I’ve always had a special spot in my heart for books about the bonds between sisters. (This preference stems from the fact that I have two younger sisters, but don’t tell them that!) Unfortunately, most books about such bonds are incredibly sad; take My Sister’s Keeper and Just Like Her as examples. The Good Sister is just as poignant and heartbreaking, though Sarah’s death occurs before the novel starts.
The Kinsey sisters have never lived a typical life, as their small Northern California town is filled with free spirits, like their parents, escaping the real world. Without the anchor of authority, the three girls rely mainly on each other. Rachel is wild, Asha is lost, and Sarah– the good sister– holds them together. But when Sarah dies in a sudden accident, her already fractured family is sent into a “tailspin” of confusion and heartbreak. Asha has questions, Rachel has secrets, and Sarah must piece together in the afterlife why the hell she’s there. (Terrible pun, and just for the record, Sarah is not in hell. Just be glad I’m not making any jokes about The Good Wife.)
I read The Good Sister during finals week, which in retrospect happened to be the worst decision I made that week. The Good Sister is consuming; each sister has a distinct personality. Asha’s sharp and at times violent, but her passages are poignant as well. Rachel was less so, being the middle sister and all. Asha and Rachel individually struggle to come to terms with Sarah’s death, a jarring process. Jamie Kain writes it so that the sisters’ narrations are intoxicating, heart wrenching, and incredibly real. Yet Sarah’s story is perhaps most raw. She must come to terms with what she did (read The Good Sister to find out!), and her reflections along the way are well-written and raw.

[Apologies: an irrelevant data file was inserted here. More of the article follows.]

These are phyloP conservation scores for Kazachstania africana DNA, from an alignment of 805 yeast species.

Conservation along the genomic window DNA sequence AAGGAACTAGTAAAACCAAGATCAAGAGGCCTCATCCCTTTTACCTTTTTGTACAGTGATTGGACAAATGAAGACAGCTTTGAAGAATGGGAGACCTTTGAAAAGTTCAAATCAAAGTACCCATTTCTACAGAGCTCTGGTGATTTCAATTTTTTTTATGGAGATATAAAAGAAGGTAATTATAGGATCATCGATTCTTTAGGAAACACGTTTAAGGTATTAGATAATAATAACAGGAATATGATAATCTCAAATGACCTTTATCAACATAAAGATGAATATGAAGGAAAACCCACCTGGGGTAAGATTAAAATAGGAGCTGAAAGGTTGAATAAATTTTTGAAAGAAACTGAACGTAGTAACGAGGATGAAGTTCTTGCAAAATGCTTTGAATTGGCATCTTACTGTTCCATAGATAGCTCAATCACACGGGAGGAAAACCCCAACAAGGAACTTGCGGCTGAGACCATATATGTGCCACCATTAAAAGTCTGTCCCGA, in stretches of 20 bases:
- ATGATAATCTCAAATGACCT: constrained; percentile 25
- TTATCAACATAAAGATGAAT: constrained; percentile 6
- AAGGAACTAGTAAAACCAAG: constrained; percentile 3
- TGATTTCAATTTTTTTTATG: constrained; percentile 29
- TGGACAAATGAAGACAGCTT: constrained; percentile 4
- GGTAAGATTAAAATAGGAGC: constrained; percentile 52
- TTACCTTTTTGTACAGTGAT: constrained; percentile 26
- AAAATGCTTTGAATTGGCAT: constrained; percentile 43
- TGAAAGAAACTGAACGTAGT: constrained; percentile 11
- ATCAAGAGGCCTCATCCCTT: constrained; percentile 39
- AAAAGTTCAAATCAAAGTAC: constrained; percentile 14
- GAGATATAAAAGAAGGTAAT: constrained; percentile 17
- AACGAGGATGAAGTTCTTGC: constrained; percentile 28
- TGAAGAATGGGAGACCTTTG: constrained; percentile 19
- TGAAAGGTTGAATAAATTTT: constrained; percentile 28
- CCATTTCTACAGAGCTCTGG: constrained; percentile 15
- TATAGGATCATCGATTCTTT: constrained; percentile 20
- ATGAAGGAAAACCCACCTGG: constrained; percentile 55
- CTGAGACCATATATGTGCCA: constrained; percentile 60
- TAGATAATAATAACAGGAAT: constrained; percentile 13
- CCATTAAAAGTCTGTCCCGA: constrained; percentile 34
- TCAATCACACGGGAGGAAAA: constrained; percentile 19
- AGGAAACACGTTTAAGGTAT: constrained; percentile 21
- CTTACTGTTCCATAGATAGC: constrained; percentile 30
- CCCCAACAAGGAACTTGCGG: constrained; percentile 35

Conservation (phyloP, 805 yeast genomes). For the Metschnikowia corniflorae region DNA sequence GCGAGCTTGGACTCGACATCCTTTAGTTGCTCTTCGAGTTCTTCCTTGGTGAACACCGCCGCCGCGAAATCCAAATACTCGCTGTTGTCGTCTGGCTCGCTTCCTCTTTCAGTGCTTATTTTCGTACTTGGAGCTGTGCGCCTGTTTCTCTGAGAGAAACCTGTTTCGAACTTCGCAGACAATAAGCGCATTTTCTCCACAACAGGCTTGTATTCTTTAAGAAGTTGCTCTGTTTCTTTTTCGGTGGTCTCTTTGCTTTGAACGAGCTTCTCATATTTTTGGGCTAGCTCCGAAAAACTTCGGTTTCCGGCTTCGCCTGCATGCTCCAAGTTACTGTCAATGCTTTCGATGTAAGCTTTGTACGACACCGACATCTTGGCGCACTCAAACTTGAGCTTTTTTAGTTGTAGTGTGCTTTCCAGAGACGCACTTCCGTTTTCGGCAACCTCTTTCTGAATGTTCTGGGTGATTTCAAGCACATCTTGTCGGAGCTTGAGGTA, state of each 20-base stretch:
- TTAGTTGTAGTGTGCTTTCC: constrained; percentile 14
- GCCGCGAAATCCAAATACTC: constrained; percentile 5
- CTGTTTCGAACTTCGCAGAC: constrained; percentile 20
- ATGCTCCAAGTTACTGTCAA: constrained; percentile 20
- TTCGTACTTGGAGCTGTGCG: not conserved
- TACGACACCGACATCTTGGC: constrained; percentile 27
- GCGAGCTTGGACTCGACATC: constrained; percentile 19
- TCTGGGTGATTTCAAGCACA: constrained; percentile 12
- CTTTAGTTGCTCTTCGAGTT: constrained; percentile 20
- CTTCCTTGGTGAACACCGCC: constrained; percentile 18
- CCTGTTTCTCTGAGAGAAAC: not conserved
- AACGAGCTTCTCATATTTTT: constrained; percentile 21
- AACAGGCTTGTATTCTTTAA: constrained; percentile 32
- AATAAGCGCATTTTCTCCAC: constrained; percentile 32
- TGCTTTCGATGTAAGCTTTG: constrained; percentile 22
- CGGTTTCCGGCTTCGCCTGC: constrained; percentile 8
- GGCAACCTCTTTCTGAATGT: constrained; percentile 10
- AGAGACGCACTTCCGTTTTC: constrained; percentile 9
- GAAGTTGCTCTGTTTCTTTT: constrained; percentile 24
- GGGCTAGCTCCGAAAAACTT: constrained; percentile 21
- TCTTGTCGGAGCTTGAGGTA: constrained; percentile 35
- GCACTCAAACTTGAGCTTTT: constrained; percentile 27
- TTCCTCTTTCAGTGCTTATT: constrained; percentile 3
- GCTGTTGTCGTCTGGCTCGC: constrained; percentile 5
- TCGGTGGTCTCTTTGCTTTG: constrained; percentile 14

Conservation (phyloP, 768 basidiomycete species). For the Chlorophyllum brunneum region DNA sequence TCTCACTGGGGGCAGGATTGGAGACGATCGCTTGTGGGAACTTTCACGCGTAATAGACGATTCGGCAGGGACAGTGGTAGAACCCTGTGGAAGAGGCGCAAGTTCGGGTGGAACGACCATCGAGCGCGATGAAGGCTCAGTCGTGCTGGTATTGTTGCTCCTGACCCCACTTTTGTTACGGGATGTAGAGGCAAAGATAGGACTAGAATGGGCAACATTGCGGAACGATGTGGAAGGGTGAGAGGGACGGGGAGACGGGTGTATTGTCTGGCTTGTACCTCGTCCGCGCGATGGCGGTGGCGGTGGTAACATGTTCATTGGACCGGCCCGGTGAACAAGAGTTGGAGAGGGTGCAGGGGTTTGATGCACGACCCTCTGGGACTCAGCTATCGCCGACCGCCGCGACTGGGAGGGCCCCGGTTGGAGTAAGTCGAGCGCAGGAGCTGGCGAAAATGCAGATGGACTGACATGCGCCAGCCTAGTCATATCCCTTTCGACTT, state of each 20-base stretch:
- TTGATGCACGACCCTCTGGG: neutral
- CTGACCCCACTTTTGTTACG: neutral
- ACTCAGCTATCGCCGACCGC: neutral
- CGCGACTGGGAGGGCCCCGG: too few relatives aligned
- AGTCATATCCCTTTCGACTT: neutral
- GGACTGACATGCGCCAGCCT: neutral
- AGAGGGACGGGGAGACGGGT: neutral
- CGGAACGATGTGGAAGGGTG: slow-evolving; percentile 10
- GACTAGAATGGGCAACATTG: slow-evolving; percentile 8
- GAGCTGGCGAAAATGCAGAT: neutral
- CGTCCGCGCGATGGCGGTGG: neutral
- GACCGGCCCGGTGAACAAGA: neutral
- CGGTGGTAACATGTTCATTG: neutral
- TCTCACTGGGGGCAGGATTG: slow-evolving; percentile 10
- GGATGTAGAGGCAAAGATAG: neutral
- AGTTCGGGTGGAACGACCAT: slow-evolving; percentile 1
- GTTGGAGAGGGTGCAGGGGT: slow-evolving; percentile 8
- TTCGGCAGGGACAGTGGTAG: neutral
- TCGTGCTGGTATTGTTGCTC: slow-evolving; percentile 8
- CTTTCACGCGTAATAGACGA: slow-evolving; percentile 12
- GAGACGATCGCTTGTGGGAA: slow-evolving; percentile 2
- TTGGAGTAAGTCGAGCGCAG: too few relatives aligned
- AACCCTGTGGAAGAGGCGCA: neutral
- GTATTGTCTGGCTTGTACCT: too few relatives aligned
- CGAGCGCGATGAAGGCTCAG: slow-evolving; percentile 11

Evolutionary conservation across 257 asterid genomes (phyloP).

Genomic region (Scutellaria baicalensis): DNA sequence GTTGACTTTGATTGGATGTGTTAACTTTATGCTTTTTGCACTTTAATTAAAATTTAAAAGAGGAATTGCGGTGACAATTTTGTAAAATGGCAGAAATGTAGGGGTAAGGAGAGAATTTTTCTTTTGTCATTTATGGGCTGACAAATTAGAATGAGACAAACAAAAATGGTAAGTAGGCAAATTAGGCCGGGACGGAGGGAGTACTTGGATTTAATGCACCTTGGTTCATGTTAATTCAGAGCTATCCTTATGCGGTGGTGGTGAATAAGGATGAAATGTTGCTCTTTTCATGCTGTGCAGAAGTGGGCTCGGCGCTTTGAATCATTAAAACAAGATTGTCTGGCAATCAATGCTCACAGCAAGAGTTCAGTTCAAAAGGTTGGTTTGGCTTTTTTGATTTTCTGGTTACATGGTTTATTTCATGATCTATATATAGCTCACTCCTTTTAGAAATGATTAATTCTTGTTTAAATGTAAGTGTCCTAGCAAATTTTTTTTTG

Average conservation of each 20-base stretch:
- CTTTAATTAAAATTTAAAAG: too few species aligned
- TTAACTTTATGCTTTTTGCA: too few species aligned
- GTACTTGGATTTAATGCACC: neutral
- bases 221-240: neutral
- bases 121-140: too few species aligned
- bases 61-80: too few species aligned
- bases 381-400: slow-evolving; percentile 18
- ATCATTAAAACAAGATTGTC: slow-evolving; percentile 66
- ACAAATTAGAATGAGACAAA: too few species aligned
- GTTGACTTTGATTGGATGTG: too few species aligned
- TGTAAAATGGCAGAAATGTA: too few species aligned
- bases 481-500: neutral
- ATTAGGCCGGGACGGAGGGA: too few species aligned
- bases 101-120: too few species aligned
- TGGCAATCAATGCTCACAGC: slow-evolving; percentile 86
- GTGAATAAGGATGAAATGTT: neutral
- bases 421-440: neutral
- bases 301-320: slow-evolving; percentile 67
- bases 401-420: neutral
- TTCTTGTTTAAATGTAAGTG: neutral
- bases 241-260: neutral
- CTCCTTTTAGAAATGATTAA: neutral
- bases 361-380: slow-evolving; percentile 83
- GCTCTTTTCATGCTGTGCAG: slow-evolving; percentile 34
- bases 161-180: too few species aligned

All authors are writers, but not all authors are storytellers. Sometimes the stories control the author, but Jamie Kain shows that she can hold onto the story and weave it into something more. She turns a slow plot into something tolerable and makes the ending pack such an emotional punch (I actually shed a few tears). Not only that, but Kain also writes the most gorgeous prose:
Memory is that trick by which we see the awful events of the past loom over the good, like mountains over mouse. We don’t recall life as it was. Instead, we remember what was different, frightening, or strange, and we turn our lives into the fun-house mirror images of the truth.
The Good Sister is a genuinely good novel; in fact, it’s a fucking great novel.
Rating: 8 out of 10
Publisher: St. Martin’s Griffin (October 7th, 2014)
Length: 304 pages (Hardcover)